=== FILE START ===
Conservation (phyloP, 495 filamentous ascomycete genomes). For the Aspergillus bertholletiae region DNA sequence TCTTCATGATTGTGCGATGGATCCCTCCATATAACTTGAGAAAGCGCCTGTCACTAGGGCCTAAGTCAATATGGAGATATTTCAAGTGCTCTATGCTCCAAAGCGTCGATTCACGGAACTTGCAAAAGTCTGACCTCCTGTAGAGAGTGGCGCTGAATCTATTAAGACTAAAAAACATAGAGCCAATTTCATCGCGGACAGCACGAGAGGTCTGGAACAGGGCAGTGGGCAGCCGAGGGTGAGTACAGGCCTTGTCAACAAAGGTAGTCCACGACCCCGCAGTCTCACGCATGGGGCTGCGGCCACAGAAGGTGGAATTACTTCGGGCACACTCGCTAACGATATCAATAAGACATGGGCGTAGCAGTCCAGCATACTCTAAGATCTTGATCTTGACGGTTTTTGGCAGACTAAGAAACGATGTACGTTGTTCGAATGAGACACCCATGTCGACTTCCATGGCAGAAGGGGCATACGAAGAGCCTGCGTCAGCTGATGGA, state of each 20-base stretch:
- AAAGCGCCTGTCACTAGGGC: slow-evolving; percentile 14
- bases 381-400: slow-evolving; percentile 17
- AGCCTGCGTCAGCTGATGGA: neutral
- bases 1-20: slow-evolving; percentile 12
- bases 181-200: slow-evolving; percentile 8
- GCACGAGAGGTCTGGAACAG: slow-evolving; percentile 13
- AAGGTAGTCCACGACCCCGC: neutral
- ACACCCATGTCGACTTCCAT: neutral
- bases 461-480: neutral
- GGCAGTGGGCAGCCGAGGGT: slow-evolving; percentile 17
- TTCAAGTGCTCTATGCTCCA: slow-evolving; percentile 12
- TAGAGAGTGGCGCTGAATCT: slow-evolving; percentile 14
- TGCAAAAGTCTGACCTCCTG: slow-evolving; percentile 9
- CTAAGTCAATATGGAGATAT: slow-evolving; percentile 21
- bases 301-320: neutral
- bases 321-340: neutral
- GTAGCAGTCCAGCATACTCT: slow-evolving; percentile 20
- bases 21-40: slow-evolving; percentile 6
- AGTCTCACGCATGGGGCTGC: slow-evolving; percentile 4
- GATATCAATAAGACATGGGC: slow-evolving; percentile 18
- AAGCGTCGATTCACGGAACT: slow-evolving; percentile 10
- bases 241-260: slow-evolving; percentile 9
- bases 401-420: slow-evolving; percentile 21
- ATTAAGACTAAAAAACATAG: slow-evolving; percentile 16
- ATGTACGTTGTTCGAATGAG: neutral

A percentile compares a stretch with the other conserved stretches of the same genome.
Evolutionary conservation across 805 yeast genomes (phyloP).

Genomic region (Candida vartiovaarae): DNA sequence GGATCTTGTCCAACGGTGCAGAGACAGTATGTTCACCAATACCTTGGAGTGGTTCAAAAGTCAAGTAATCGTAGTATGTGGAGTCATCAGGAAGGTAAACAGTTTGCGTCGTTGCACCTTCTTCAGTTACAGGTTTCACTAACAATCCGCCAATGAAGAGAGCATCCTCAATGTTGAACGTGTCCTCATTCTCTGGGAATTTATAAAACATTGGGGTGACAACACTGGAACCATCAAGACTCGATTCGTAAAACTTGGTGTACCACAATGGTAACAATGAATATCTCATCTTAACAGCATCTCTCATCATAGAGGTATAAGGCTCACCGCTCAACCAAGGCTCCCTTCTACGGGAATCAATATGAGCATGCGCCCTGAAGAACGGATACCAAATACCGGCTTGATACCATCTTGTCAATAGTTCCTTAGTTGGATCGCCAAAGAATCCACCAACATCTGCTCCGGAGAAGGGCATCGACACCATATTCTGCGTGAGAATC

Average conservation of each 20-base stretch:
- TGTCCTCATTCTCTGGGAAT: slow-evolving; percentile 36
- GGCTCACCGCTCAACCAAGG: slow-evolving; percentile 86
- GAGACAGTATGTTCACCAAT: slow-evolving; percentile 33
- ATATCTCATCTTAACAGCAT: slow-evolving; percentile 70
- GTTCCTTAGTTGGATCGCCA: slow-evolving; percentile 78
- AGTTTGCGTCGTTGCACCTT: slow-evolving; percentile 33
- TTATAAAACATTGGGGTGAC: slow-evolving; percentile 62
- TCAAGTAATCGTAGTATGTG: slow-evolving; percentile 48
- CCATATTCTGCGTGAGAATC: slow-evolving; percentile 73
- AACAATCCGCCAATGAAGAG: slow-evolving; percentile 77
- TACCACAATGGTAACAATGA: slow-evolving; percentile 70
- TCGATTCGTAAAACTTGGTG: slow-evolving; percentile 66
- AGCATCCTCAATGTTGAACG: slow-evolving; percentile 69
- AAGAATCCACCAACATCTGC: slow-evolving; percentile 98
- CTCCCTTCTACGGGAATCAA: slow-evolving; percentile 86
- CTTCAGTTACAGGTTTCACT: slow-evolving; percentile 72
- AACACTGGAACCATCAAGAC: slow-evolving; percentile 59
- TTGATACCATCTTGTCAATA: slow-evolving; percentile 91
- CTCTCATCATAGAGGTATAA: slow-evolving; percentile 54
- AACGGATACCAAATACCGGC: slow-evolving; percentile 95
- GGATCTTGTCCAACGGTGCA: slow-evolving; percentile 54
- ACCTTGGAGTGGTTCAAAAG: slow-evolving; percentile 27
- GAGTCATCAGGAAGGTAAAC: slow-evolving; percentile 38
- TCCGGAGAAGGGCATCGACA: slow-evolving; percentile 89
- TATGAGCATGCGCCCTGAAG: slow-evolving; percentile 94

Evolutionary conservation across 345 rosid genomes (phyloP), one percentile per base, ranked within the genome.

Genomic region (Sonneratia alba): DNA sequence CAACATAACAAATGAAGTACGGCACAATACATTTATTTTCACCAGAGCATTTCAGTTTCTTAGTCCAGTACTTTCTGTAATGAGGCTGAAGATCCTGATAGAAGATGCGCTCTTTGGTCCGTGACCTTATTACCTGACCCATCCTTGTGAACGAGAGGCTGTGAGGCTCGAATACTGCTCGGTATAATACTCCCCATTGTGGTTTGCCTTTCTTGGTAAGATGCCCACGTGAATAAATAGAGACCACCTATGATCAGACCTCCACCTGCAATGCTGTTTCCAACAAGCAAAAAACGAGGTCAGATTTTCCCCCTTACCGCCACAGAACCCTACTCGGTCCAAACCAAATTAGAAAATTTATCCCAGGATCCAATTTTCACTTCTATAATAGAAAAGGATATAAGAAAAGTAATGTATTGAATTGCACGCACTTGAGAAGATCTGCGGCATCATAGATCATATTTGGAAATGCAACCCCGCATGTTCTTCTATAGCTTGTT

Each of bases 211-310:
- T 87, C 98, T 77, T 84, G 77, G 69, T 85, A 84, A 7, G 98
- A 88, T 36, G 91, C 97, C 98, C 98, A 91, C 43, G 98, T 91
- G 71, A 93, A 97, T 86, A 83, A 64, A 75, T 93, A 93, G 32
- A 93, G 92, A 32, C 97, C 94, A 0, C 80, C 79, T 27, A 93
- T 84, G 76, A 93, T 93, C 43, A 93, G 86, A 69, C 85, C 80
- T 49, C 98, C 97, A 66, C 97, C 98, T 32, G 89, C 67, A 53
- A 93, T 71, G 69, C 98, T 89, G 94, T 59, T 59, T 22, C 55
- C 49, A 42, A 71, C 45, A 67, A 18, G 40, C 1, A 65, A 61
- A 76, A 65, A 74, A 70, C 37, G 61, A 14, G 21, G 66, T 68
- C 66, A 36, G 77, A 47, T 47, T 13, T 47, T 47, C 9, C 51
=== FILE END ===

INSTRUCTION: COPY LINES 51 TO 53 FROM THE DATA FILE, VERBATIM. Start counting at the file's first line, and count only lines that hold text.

- GGATCTTGTCCAACGGTGCA: slow-evolving; percentile 54
- ACCTTGGAGTGGTTCAAAAG: slow-evolving; percentile 27
- GAGTCATCAGGAAGGTAAAC: slow-evolving; percentile 38